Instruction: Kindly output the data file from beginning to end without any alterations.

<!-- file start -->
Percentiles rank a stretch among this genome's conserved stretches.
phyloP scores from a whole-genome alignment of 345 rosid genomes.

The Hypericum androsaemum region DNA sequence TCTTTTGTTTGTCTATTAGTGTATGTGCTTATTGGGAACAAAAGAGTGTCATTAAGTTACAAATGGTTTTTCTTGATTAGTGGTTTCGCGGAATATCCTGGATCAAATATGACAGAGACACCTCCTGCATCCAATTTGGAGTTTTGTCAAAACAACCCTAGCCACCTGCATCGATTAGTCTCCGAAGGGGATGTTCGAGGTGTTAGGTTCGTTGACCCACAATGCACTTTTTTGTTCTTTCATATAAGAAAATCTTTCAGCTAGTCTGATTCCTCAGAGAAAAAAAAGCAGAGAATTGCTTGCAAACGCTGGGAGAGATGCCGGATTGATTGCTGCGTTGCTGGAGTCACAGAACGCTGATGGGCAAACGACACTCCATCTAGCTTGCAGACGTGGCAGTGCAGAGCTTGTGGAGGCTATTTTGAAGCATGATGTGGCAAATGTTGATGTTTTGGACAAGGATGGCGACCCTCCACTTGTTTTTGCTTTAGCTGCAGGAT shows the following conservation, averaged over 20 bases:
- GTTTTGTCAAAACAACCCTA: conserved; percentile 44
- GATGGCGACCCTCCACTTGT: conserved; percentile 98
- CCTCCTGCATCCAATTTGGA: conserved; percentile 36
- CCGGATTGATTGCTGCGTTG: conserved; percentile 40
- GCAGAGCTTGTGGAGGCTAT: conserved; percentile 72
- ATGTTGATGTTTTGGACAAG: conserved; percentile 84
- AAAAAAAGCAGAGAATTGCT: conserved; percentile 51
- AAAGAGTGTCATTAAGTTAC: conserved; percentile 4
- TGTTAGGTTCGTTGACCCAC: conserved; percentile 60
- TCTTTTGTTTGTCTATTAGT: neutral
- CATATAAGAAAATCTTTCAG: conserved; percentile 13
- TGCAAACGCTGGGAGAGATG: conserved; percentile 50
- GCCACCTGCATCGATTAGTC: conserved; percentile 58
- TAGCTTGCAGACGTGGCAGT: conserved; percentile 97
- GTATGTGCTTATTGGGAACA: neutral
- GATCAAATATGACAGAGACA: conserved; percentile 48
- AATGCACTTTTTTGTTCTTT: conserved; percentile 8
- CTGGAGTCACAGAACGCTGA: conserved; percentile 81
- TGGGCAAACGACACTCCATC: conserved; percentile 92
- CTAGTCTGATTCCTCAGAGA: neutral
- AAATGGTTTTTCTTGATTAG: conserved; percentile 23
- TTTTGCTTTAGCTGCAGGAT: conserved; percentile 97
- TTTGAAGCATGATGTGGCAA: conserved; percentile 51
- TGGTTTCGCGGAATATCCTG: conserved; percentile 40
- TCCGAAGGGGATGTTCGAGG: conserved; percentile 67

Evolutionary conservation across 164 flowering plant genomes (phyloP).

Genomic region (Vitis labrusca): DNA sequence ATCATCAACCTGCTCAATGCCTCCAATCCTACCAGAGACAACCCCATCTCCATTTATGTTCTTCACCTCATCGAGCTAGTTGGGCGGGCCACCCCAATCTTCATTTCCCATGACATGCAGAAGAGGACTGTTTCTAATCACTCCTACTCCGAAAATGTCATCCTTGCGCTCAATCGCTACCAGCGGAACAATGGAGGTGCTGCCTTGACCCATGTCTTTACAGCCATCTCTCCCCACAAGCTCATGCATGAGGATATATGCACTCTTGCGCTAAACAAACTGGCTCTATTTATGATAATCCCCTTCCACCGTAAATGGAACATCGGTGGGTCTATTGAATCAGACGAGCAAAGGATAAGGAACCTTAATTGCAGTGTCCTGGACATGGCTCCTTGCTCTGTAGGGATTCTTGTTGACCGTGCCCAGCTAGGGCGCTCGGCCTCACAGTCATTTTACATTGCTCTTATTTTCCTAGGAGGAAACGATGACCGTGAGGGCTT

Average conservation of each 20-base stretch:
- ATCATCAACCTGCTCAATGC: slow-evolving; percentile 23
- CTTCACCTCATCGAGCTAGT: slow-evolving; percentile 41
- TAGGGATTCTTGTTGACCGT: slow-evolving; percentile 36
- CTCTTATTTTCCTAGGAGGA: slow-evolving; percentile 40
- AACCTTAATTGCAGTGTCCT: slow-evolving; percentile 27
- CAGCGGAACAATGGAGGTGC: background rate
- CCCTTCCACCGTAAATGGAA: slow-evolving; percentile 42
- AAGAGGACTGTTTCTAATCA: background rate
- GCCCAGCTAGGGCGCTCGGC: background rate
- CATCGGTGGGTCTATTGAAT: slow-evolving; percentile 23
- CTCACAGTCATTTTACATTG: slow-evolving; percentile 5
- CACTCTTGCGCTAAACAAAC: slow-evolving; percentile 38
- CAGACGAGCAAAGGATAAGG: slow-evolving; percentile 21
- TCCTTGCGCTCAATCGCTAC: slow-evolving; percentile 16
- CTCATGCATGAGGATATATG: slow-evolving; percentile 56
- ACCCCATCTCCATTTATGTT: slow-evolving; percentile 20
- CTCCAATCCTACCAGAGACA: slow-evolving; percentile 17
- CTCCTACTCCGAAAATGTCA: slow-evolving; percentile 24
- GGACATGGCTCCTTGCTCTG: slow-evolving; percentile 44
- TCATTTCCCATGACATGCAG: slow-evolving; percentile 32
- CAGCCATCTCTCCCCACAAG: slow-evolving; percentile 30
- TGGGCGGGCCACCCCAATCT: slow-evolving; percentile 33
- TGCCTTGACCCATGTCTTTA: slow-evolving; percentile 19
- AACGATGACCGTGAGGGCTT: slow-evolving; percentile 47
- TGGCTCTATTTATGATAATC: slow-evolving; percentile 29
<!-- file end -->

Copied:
Percentiles rank a stretch among this genome's conserved stretches.
phyloP scores from a whole-genome alignment of 345 rosid genomes.

The Hypericum androsaemum region DNA sequence TCTTTTGTTTGTCTATTAGTGTATGTGCTTATTGGGAACAAAAGAGTGTCATTAAGTTACAAATGGTTTTTCTTGATTAGTGGTTTCGCGGAATATCCTGGATCAAATATGACAGAGACACCTCCTGCATCCAATTTGGAGTTTTGTCAAAACAACCCTAGCCACCTGCATCGATTAGTCTCCGAAGGGGATGTTCGAGGTGTTAGGTTCGTTGACCCACAATGCACTTTTTTGTTCTTTCATATAAGAAAATCTTTCAGCTAGTCTGATTCCTCAGAGAAAAAAAAGCAGAGAATTGCTTGCAAACGCTGGGAGAGATGCCGGATTGATTGCTGCGTTGCTGGAGTCACAGAACGCTGATGGGCAAACGACACTCCATCTAGCTTGCAGACGTGGCAGTGCAGAGCTTGTGGAGGCTATTTTGAAGCATGATGTGGCAAATGTTGATGTTTTGGACAAGGATGGCGACCCTCCACTTGTTTTTGCTTTAGCTGCAGGAT shows the following conservation, averaged over 20 bases:
- GTTTTGTCAAAACAACCCTA: conserved; percentile 44
- GATGGCGACCCTCCACTTGT: conserved; percentile 98
- CCTCCTGCATCCAATTTGGA: conserved; percentile 36
- CCGGATTGATTGCTGCGTTG: conserved; percentile 40
- GCAGAGCTTGTGGAGGCTAT: conserved; percentile 72
- ATGTTGATGTTTTGGACAAG: conserved; percentile 84
- AAAAAAAGCAGAGAATTGCT: conserved; percentile 51
- AAAGAGTGTCATTAAGTTAC: conserved; percentile 4
- TGTTAGGTTCGTTGACCCAC: conserved; percentile 60
- TCTTTTGTTTGTCTATTAGT: neutral
- CATATAAGAAAATCTTTCAG: conserved; percentile 13
- TGCAAACGCTGGGAGAGATG: conserved; percentile 50
- GCCACCTGCATCGATTAGTC: conserved; percentile 58
- TAGCTTGCAGACGTGGCAGT: conserved; percentile 97
- GTATGTGCTTATTGGGAACA: neutral
- GATCAAATATGACAGAGACA: conserved; percentile 48
- AATGCACTTTTTTGTTCTTT: conserved; percentile 8
- CTGGAGTCACAGAACGCTGA: conserved; percentile 81
- TGGGCAAACGACACTCCATC: conserved; percentile 92
- CTAGTCTGATTCCTCAGAGA: neutral
- AAATGGTTTTTCTTGATTAG: conserved; percentile 23
- TTTTGCTTTAGCTGCAGGAT: conserved; percentile 97
- TTTGAAGCATGATGTGGCAA: conserved; percentile 51
- TGGTTTCGCGGAATATCCTG: conserved; percentile 40
- TCCGAAGGGGATGTTCGAGG: conserved; percentile 67

Evolutionary conservation across 164 flowering plant genomes (phyloP).

Genomic region (Vitis labrusca): DNA sequence ATCATCAACCTGCTCAATGCCTCCAATCCTACCAGAGACAACCCCATCTCCATTTATGTTCTTCACCTCATCGAGCTAGTTGGGCGGGCCACCCCAATCTTCATTTCCCATGACATGCAGAAGAGGACTGTTTCTAATCACTCCTACTCCGAAAATGTCATCCTTGCGCTCAATCGCTACCAGCGGAACAATGGAGGTGCTGCCTTGACCCATGTCTTTACAGCCATCTCTCCCCACAAGCTCATGCATGAGGATATATGCACTCTTGCGCTAAACAAACTGGCTCTATTTATGATAATCCCCTTCCACCGTAAATGGAACATCGGTGGGTCTATTGAATCAGACGAGCAAAGGATAAGGAACCTTAATTGCAGTGTCCTGGACATGGCTCCTTGCTCTGTAGGGATTCTTGTTGACCGTGCCCAGCTAGGGCGCTCGGCCTCACAGTCATTTTACATTGCTCTTATTTTCCTAGGAGGAAACGATGACCGTGAGGGCTT

Average conservation of each 20-base stretch:
- ATCATCAACCTGCTCAATGC: slow-evolving; percentile 23
- CTTCACCTCATCGAGCTAGT: slow-evolving; percentile 41
- TAGGGATTCTTGTTGACCGT: slow-evolving; percentile 36
- CTCTTATTTTCCTAGGAGGA: slow-evolving; percentile 40
- AACCTTAATTGCAGTGTCCT: slow-evolving; percentile 27
- CAGCGGAACAATGGAGGTGC: background rate
- CCCTTCCACCGTAAATGGAA: slow-evolving; percentile 42
- AAGAGGACTGTTTCTAATCA: background rate
- GCCCAGCTAGGGCGCTCGGC: background rate
- CATCGGTGGGTCTATTGAAT: slow-evolving; percentile 23
- CTCACAGTCATTTTACATTG: slow-evolving; percentile 5
- CACTCTTGCGCTAAACAAAC: slow-evolving; percentile 38
- CAGACGAGCAAAGGATAAGG: slow-evolving; percentile 21
- TCCTTGCGCTCAATCGCTAC: slow-evolving; percentile 16
- CTCATGCATGAGGATATATG: slow-evolving; percentile 56
- ACCCCATCTCCATTTATGTT: slow-evolving; percentile 20
- CTCCAATCCTACCAGAGACA: slow-evolving; percentile 17
- CTCCTACTCCGAAAATGTCA: slow-evolving; percentile 24
- GGACATGGCTCCTTGCTCTG: slow-evolving; percentile 44
- TCATTTCCCATGACATGCAG: slow-evolving; percentile 32
- CAGCCATCTCTCCCCACAAG: slow-evolving; percentile 30
- TGGGCGGGCCACCCCAATCT: slow-evolving; percentile 33
- TGCCTTGACCCATGTCTTTA: slow-evolving; percentile 19
- AACGATGACCGTGAGGGCTT: slow-evolving; percentile 47
- TGGCTCTATTTATGATAATC: slow-evolving; percentile 29